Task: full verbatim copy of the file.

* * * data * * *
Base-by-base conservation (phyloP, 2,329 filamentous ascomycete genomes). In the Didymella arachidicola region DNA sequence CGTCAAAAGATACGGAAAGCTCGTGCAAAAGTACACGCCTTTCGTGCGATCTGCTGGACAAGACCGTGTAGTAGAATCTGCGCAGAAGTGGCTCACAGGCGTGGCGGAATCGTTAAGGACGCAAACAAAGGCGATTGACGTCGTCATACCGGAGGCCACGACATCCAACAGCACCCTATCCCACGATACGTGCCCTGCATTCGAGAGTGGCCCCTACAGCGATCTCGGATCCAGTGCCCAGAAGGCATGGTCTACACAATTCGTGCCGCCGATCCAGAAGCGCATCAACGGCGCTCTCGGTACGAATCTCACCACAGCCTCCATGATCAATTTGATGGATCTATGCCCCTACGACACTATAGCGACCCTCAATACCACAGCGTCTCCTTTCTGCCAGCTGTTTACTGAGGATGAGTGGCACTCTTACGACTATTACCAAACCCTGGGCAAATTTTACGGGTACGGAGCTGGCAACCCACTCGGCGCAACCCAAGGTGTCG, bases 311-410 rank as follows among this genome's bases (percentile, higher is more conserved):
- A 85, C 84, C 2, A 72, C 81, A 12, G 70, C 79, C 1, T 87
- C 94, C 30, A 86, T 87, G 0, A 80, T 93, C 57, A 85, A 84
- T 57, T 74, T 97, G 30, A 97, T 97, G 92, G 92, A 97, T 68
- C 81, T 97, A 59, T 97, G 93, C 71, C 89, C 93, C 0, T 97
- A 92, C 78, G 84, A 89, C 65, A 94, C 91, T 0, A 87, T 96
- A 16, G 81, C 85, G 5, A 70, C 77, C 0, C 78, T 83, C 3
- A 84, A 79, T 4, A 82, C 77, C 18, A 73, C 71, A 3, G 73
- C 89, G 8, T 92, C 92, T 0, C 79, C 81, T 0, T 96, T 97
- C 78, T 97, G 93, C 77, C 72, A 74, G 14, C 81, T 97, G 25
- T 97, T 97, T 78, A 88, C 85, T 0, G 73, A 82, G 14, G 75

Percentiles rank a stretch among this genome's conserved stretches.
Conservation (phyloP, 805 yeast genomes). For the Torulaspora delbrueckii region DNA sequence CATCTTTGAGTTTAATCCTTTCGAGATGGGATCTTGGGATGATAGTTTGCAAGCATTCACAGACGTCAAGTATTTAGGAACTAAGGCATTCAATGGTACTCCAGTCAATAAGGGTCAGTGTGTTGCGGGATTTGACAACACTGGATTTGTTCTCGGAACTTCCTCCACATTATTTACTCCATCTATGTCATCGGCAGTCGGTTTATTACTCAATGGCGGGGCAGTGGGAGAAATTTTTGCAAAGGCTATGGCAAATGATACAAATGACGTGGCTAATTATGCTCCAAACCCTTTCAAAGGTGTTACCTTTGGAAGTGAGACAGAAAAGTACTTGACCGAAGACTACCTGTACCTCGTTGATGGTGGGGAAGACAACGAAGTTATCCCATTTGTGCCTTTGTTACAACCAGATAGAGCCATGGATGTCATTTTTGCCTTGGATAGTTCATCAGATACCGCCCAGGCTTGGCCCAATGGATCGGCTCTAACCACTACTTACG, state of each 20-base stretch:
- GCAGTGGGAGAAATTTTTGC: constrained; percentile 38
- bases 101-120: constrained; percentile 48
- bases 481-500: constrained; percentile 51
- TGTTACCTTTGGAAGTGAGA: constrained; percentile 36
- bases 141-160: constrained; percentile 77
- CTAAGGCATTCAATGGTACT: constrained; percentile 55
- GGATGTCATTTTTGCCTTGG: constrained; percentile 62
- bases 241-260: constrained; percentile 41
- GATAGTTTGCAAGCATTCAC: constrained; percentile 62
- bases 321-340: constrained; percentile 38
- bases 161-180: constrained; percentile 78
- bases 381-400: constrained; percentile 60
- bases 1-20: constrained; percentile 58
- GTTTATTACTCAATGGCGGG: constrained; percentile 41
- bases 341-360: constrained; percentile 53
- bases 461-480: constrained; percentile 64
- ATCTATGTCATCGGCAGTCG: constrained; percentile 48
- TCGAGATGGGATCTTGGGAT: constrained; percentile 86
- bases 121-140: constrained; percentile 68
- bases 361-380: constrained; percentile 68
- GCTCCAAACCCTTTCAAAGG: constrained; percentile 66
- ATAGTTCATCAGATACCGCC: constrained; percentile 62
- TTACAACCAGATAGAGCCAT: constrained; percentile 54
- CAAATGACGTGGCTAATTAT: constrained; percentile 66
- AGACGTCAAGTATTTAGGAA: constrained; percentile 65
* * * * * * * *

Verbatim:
Base-by-base conservation (phyloP, 2,329 filamentous ascomycete genomes). In the Didymella arachidicola region DNA sequence CGTCAAAAGATACGGAAAGCTCGTGCAAAAGTACACGCCTTTCGTGCGATCTGCTGGACAAGACCGTGTAGTAGAATCTGCGCAGAAGTGGCTCACAGGCGTGGCGGAATCGTTAAGGACGCAAACAAAGGCGATTGACGTCGTCATACCGGAGGCCACGACATCCAACAGCACCCTATCCCACGATACGTGCCCTGCATTCGAGAGTGGCCCCTACAGCGATCTCGGATCCAGTGCCCAGAAGGCATGGTCTACACAATTCGTGCCGCCGATCCAGAAGCGCATCAACGGCGCTCTCGGTACGAATCTCACCACAGCCTCCATGATCAATTTGATGGATCTATGCCCCTACGACACTATAGCGACCCTCAATACCACAGCGTCTCCTTTCTGCCAGCTGTTTACTGAGGATGAGTGGCACTCTTACGACTATTACCAAACCCTGGGCAAATTTTACGGGTACGGAGCTGGCAACCCACTCGGCGCAACCCAAGGTGTCG, bases 311-410 rank as follows among this genome's bases (percentile, higher is more conserved):
- A 85, C 84, C 2, A 72, C 81, A 12, G 70, C 79, C 1, T 87
- C 94, C 30, A 86, T 87, G 0, A 80, T 93, C 57, A 85, A 84
- T 57, T 74, T 97, G 30, A 97, T 97, G 92, G 92, A 97, T 68
- C 81, T 97, A 59, T 97, G 93, C 71, C 89, C 93, C 0, T 97
- A 92, C 78, G 84, A 89, C 65, A 94, C 91, T 0, A 87, T 96
- A 16, G 81, C 85, G 5, A 70, C 77, C 0, C 78, T 83, C 3
- A 84, A 79, T 4, A 82, C 77, C 18, A 73, C 71, A 3, G 73
- C 89, G 8, T 92, C 92, T 0, C 79, C 81, T 0, T 96, T 97
- C 78, T 97, G 93, C 77, C 72, A 74, G 14, C 81, T 97, G 25
- T 97, T 97, T 78, A 88, C 85, T 0, G 73, A 82, G 14, G 75

Percentiles rank a stretch among this genome's conserved stretches.
Conservation (phyloP, 805 yeast genomes). For the Torulaspora delbrueckii region DNA sequence CATCTTTGAGTTTAATCCTTTCGAGATGGGATCTTGGGATGATAGTTTGCAAGCATTCACAGACGTCAAGTATTTAGGAACTAAGGCATTCAATGGTACTCCAGTCAATAAGGGTCAGTGTGTTGCGGGATTTGACAACACTGGATTTGTTCTCGGAACTTCCTCCACATTATTTACTCCATCTATGTCATCGGCAGTCGGTTTATTACTCAATGGCGGGGCAGTGGGAGAAATTTTTGCAAAGGCTATGGCAAATGATACAAATGACGTGGCTAATTATGCTCCAAACCCTTTCAAAGGTGTTACCTTTGGAAGTGAGACAGAAAAGTACTTGACCGAAGACTACCTGTACCTCGTTGATGGTGGGGAAGACAACGAAGTTATCCCATTTGTGCCTTTGTTACAACCAGATAGAGCCATGGATGTCATTTTTGCCTTGGATAGTTCATCAGATACCGCCCAGGCTTGGCCCAATGGATCGGCTCTAACCACTACTTACG, state of each 20-base stretch:
- GCAGTGGGAGAAATTTTTGC: constrained; percentile 38
- bases 101-120: constrained; percentile 48
- bases 481-500: constrained; percentile 51
- TGTTACCTTTGGAAGTGAGA: constrained; percentile 36
- bases 141-160: constrained; percentile 77
- CTAAGGCATTCAATGGTACT: constrained; percentile 55
- GGATGTCATTTTTGCCTTGG: constrained; percentile 62
- bases 241-260: constrained; percentile 41
- GATAGTTTGCAAGCATTCAC: constrained; percentile 62
- bases 321-340: constrained; percentile 38
- bases 161-180: constrained; percentile 78
- bases 381-400: constrained; percentile 60
- bases 1-20: constrained; percentile 58
- GTTTATTACTCAATGGCGGG: constrained; percentile 41
- bases 341-360: constrained; percentile 53
- bases 461-480: constrained; percentile 64
- ATCTATGTCATCGGCAGTCG: constrained; percentile 48
- TCGAGATGGGATCTTGGGAT: constrained; percentile 86
- bases 121-140: constrained; percentile 68
- bases 361-380: constrained; percentile 68
- GCTCCAAACCCTTTCAAAGG: constrained; percentile 66
- ATAGTTCATCAGATACCGCC: constrained; percentile 62
- TTACAACCAGATAGAGCCAT: constrained; percentile 54
- CAAATGACGTGGCTAATTAT: constrained; percentile 66
- AGACGTCAAGTATTTAGGAA: constrained; percentile 65